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The Age of Precision Markets

The changes we are experiencing in business are as profound as when markets first developed. Welcome to the "Age of Precision Markets," says Jonathan Byrnes.

We are entering a new era in business.

The changes we are beginning to experience are as profound and disruptive as those that occurred when roads were first paved, local markets began to join together, and mass markets first developed. I call this new era the Age of Precision Markets.

In his landmark book, New and Improved: The Story of Mass Marketing in America, HBS professor Richard Tedlow traces the transition about a century ago from localized, inchoate markets to mass markets. He describes how companies like Sears aggregated demand, standardized supply, and drove down the costs of production and distribution.

Toward the middle of the twentieth century, mass markets had developed to the point where their submarkets, or segments, were large enough to support efficient-scale production and market development. These segments were defined by demographics and psychographics (e.g., children's aspirin, jogging shoes). In response, mass marketing companies adapted or differentiated their products to fit these markets in a sort of "theme and variations" strategy. For ease of exposition, I'll refer to both the earlier mass markets and these large segmented markets as "mass markets."

The rise of mass markets created huge benefits for society, and also formed the dominant paradigm of how companies are managed today.

All that is changing.

Today, the locus of value creation is shifting from product innovation to account management/supply chain process innovation. Exhibit 1 depicts this.

This shift is gradual but accelerating quickly. Most companies today live partly in both worlds, and their managers are struggling with this transition. This is equally true for product companies and service companies.

General Foods in its heyday characterizes the mass market paradigm. The company turned product innovation into a science, and distributed its goods to broad, homogeneous markets, and market segments, in a largely standard way. Dell represents the emerging new era of precision markets. This company carefully selects its customers, and individualizes every transaction to "sell what it has," often changing its product features and pricing literally minute by minute. (For a more complete description, see my column, "Dell Manages Profitability, Not Inventory.")

The watershed event in this market shift was the new relationship that P&G and Wal-Mart developed about ten years ago. Before this, P&G was a classic mass marketer like General Foods. With Wal-Mart, however, P&G changed its strategy. Instead of serving Wal-Mart in a standard, arm's-length way, P&G focused on creating intercompany supply chain processes like vendor-managed inventory that radically increased Wal-Mart's profitability on P&G products. This increased profitability drove P&G's sales to Wal-Mart and its own profitability through the ceiling. As one key P&G Vice President put it, "Wal-Mart's CFO became our prime customer."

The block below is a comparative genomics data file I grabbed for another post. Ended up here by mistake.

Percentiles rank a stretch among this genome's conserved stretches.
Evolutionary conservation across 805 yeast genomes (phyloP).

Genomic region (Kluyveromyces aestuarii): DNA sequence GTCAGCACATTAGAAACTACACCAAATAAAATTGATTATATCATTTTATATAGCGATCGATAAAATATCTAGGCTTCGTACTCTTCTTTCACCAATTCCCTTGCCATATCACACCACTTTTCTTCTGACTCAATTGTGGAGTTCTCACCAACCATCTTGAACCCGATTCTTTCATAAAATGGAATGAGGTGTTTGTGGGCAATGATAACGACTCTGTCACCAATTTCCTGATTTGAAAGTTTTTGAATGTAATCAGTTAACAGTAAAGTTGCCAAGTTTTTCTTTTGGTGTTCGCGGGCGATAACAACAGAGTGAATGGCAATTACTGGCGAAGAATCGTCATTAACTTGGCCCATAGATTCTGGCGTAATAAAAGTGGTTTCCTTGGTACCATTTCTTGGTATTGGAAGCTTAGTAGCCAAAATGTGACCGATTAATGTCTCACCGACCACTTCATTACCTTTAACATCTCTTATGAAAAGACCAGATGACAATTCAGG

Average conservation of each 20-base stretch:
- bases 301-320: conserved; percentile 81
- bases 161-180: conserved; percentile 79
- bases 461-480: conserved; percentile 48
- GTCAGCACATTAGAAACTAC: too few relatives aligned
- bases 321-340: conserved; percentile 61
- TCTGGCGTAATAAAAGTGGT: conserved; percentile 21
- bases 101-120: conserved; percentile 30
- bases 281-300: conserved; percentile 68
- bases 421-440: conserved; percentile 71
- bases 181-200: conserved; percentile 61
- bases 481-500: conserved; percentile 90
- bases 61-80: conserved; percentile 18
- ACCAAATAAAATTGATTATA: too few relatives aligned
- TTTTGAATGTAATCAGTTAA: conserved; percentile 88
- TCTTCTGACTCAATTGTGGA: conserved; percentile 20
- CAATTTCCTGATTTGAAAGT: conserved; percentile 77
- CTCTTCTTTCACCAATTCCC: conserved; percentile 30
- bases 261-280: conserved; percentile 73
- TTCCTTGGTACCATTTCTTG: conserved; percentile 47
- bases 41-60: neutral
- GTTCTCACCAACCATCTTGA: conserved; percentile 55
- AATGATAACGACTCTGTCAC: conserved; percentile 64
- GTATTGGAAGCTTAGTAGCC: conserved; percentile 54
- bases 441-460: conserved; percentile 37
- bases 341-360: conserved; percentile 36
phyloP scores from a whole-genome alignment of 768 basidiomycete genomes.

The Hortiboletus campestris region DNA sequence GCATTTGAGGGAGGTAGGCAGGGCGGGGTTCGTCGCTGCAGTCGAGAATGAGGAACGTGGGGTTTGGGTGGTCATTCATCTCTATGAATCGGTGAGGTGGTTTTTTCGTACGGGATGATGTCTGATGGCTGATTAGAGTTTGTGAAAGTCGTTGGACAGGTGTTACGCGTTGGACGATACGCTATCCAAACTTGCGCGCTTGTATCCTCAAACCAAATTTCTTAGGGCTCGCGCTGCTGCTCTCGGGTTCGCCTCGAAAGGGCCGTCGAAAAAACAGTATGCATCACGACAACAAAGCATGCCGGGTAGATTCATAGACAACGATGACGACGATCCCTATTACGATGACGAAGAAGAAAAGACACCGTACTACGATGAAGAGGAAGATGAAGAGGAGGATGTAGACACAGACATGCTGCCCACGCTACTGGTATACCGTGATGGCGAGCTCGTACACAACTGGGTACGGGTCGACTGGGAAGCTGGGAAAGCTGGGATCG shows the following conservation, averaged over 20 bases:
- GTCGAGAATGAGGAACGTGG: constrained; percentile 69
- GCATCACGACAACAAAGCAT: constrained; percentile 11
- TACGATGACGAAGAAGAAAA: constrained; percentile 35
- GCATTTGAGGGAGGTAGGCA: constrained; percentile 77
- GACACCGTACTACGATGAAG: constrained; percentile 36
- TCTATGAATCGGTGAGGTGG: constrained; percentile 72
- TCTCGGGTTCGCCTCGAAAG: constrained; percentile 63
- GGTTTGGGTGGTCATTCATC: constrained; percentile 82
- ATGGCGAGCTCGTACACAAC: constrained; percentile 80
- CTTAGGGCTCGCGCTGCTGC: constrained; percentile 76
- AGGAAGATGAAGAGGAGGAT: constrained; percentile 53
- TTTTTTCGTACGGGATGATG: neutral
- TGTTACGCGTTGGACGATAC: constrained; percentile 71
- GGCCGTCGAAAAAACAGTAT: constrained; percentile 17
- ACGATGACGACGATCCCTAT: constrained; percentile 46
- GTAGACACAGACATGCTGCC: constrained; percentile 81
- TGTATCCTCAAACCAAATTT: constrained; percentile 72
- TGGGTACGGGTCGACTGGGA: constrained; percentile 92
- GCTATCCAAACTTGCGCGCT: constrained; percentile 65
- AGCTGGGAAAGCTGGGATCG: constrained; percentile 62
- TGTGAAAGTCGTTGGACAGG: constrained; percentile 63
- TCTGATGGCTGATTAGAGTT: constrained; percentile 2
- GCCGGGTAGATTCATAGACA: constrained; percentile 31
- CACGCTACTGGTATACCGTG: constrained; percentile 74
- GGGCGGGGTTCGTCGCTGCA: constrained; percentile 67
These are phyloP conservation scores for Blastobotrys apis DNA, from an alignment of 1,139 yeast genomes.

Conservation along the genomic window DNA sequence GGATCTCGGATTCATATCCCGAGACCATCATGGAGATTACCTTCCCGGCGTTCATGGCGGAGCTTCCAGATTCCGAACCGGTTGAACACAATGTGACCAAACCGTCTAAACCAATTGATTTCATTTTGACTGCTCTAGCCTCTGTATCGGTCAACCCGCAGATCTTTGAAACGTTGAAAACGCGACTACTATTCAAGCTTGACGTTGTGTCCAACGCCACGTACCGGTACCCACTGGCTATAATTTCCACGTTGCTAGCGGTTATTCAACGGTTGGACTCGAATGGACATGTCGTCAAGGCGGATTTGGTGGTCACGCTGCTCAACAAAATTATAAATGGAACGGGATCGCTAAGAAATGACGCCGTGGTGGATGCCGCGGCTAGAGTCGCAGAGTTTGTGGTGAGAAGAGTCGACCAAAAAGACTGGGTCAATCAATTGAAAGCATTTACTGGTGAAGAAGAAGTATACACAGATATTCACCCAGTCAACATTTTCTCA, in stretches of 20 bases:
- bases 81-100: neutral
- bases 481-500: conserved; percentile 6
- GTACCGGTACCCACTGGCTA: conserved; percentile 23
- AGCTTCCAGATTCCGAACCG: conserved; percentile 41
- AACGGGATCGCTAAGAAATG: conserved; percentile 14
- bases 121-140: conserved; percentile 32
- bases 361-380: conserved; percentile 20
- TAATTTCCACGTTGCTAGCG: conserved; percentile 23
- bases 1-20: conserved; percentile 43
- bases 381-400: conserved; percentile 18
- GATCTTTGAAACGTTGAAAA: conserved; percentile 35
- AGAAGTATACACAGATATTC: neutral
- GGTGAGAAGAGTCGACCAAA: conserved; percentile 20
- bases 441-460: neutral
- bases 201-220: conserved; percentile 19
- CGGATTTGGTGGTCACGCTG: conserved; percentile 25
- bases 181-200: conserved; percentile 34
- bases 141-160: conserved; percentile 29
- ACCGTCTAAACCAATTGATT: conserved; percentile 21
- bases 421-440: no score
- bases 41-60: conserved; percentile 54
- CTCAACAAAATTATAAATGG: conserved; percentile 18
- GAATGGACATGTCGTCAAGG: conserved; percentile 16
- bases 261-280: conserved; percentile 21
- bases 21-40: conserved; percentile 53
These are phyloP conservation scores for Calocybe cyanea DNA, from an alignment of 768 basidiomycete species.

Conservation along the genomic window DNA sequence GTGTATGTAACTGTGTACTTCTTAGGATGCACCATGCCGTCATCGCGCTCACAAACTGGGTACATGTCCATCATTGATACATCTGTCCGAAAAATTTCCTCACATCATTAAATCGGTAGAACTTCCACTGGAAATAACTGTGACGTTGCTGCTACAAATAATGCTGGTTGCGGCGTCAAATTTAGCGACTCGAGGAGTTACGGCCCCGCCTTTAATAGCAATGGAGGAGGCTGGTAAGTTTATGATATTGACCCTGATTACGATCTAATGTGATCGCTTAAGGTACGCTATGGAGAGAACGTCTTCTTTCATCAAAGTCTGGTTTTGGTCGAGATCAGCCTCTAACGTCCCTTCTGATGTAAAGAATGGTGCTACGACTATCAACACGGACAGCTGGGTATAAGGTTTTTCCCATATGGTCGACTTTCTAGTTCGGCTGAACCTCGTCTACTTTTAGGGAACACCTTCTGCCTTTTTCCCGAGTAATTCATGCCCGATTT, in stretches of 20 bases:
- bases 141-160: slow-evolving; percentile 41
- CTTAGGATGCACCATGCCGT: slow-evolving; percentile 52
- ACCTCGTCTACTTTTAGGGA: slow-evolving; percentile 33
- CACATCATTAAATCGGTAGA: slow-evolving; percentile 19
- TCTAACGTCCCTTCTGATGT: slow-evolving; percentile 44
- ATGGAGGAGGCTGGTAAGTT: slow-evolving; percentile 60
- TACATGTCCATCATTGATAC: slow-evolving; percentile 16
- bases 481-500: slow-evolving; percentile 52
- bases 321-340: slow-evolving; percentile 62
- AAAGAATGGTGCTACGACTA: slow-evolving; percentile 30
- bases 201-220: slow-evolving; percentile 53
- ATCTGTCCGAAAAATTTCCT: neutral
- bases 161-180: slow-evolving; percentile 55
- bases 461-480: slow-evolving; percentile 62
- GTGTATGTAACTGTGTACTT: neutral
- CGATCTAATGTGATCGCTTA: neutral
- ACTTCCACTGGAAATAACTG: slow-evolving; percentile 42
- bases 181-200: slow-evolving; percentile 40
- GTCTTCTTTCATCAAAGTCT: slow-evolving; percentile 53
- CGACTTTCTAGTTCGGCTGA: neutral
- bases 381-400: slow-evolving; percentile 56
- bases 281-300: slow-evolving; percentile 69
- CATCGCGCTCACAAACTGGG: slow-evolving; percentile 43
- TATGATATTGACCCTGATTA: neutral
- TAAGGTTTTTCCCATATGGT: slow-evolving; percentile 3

At the same time, P&G withdrew from distributing directly to many smaller accounts, choosing instead to set up master distributors. No longer did "one size fit all." (See "Supply Chain Management in a Wal-Mart World.")

Offensive terminal point
The "offensive terminal point" is a key concept in military strategy. It reflects the principle that the narrower your front, the deeper you can penetrate the battlefield.

By analogy, in its days as a mass marketer, P&G's customer engagement "front" was very broad, and therefore its offensive terminal point (intercompany supply chain) was very shallow. As a precision marketer in this new era, however, P&G carefully manages its customer relationships to develop a very deep offensive terminal point with a few customers like Wal-Mart, while choosing a much more standard, arm's-length relationship with others, and sometimes withdrawing completely from a direct relationship with still other customers.

It is this process of choosing and managing the development of different relationships with different customers that characterizes the Age of Precision Markets.

Fundamental market shift
Five key factors are driving this fundamental market shift:

  • Mature, sophisticated customers like Wal-Mart, seeking to increase their profitability, are exerting pressure on suppliers.
  • Increased competition is filling the ecological niches in industry after industry.
  • Sophisticated IT capabilities are being deployed inside and between channel partners.
  • Sophisticated supply chain management capabilities are being developed in many channels.